“Out of pocket health expenditure leads some people to fall into poverty.” says WHO official.
African health ministers called on their governments at an international conference on Tuesday to include palliative care in their roadmaps towards universal healthcare.
Speaking at the 6th International Palliative Care Conference in Rwandan capital Kigali, the ministers and other health experts urged African countries to prioritize health in national budgets — as an investment, not as an expenditure — in order to achieve universal health coverage that includes palliative care.
Government funding is imperative
Health experts said that without government funding it would be difficult to move the palliative care agenda forward — yet it is a core component of universal health coverage.
Out of pocket expenditure for some patients and families with palliative care needs is so high and leads some people to fall into poverty every year by using household income for health services, said Dr. Jean-Marie Dangou, representative of the World Health Organization (WHO) regional office for Africa.
“This is not acceptable,” he said.
Rwanda’s Primary Health Care Minister Dr. Patrick Ndimubanzi said the country has made significant progress in integrating palliative care as part of universal health coverage out of compassion and humanity as well as to ensure patients dignity.
In Rwanda, palliative care services are defined at all levels from the community to university hospitals, he added.
These services, approved the health ministry, are covered by existing health insurances, where insurance holders has a 10% to 15% co-payment.
Sarah Opendi, Uganda’s Health Minister in charge of general duties, said her country remains committed to ensuring universal health coverage by 2030 which includes palliative care.
She underlined the need for collective role in meeting the moral and legal obligation of ensuring universal access to essential health services, including palliative care and pain relief for adults and children with serious illnesses.
Multi stakeholder conference
The conference is co-hosted by the African Palliative Care Association and Rwanda’s Health Ministry, and held on Sept.17-20 under the theme Palliative Care and Universal Health Coverage.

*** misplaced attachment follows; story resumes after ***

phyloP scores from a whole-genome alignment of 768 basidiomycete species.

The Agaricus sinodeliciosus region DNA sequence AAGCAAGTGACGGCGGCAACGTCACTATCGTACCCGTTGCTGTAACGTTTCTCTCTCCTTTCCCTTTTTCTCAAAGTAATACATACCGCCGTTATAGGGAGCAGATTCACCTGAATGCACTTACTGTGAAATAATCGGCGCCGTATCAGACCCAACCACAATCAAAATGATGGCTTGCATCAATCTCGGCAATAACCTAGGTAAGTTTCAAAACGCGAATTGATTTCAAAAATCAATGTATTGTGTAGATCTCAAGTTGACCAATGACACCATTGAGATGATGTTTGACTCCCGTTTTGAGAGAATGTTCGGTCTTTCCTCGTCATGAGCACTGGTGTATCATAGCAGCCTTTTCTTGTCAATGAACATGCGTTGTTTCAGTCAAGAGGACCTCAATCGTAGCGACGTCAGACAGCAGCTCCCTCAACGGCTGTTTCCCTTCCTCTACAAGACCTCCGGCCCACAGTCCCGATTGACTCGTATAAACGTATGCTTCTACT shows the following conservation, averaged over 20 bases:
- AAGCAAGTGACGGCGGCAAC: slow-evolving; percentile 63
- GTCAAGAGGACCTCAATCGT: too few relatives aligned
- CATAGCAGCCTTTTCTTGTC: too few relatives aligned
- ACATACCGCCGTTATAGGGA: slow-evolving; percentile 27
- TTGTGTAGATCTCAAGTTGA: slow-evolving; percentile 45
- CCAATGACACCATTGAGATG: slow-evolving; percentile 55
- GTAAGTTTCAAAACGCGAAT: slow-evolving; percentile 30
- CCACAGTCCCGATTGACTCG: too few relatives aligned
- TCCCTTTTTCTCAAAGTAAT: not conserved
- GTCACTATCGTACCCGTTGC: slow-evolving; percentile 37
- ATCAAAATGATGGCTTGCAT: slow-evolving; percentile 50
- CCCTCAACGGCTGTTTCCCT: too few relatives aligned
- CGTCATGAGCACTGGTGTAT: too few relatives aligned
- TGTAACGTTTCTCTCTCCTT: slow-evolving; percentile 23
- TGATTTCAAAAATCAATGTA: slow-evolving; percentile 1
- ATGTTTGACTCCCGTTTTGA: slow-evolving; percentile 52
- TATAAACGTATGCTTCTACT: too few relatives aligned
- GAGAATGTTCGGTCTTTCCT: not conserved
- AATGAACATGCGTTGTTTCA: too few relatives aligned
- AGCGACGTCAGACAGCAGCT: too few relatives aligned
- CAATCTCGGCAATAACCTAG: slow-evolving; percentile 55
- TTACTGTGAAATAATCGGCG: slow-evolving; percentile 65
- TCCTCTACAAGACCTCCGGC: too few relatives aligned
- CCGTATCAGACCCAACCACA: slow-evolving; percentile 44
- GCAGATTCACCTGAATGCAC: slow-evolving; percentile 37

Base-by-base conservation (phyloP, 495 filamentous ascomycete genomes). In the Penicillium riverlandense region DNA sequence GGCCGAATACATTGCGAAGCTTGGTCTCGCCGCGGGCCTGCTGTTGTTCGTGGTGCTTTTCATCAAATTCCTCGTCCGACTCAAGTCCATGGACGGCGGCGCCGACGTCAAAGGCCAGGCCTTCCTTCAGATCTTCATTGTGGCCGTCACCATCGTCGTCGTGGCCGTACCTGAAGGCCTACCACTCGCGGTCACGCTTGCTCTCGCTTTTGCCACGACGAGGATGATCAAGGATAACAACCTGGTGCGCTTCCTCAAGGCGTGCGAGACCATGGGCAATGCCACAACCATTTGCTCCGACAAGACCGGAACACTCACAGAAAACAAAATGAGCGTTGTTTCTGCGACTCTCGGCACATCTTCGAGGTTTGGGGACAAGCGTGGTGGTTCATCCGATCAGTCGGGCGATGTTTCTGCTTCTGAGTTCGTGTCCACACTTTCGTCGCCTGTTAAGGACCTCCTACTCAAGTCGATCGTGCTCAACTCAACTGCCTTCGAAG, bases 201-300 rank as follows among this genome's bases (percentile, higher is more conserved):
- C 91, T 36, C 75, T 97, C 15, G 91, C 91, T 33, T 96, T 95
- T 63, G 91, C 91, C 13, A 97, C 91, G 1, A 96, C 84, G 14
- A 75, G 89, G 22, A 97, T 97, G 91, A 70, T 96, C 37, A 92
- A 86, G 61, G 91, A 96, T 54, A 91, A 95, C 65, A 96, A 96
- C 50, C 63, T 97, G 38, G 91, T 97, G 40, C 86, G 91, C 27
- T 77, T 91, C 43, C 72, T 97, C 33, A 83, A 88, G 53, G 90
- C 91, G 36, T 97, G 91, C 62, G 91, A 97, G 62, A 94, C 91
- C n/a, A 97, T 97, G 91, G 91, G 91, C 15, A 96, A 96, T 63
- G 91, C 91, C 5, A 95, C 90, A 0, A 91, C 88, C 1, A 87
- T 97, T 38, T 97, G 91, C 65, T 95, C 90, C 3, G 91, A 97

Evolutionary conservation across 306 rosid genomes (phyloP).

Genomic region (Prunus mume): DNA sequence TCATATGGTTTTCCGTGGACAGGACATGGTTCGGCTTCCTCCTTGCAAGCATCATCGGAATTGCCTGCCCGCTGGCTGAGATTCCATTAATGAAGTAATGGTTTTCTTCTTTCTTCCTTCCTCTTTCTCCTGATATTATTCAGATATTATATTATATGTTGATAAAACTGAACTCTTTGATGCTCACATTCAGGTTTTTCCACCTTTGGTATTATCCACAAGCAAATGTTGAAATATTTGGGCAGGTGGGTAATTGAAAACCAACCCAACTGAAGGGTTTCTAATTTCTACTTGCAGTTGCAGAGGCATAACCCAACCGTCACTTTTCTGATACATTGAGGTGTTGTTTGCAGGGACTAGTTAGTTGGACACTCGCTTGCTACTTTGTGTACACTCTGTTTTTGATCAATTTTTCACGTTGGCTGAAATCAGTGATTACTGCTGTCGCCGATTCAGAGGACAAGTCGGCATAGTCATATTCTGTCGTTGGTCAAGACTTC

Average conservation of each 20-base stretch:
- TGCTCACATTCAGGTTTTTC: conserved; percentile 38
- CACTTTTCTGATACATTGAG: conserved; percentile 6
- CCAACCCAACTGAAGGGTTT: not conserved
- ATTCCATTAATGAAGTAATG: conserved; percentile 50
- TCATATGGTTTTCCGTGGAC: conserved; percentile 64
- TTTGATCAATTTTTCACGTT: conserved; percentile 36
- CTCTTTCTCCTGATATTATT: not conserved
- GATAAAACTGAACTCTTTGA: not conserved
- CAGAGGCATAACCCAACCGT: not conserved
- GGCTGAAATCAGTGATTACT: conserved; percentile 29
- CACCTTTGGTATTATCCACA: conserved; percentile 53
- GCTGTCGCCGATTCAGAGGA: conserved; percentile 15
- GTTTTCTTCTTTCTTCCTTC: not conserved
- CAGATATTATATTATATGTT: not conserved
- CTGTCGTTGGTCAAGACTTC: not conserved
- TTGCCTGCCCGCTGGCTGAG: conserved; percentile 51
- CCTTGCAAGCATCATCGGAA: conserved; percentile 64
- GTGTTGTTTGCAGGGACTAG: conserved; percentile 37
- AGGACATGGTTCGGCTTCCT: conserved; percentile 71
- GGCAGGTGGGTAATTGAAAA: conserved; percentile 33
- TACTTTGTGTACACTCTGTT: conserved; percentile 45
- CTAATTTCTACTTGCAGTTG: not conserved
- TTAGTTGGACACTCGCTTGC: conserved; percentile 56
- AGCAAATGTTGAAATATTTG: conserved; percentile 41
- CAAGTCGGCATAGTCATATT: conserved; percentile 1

The conference served as both an advocacy and reporting opportunity with focus on understanding the trends, lessons and best practices as well as evidence on cost-effective interventions that can enable nations to ensure universal access to palliative care and pain relief as an integral component of universal health care, according to Emmanuel Luyirika, the head of the African Palliative Care Association.
According to Githinji Gitahi, the chief executive of Amref Health Africa — formerly the African Medical and Research Foundation — achieving universal health coverage requires countries to find mechanisms to identify the most vulnerable people to start with, and then adding more sections of the populations as socioeconomic conditions improve.
Claire Morris, advocacy director at the Worldwide Hospice Palliative Care Alliance, a global action network focusing on hospice and palliative care development, stressed the need for political will to ensure that palliative care is included in universal health coverage.
According to the WHO, universal health coverage means that all people have access to full spectrum of essential, quality health services they need, including health promotion, prevention, treatment, rehabilitation and palliative care without the risk of financial hardship.
Defining Palliative Care
Palliative care is an approach that improves the quality of life of patients and their families facing the problems associated with life-threatening illnesses, through the prevention and relief of suffering by means of early identification and thorough assessment and treatment of pain and other problems, including physical, psychosocial and spiritual, says the WHO.
In May 2014, the World Health Assembly Resolution called on WHO member states to improve access to palliative care as a core component of health systems, with an emphasis on primary health care and community or home-based care.
This article was published by Anadolu Agency on 17 Sept 2019.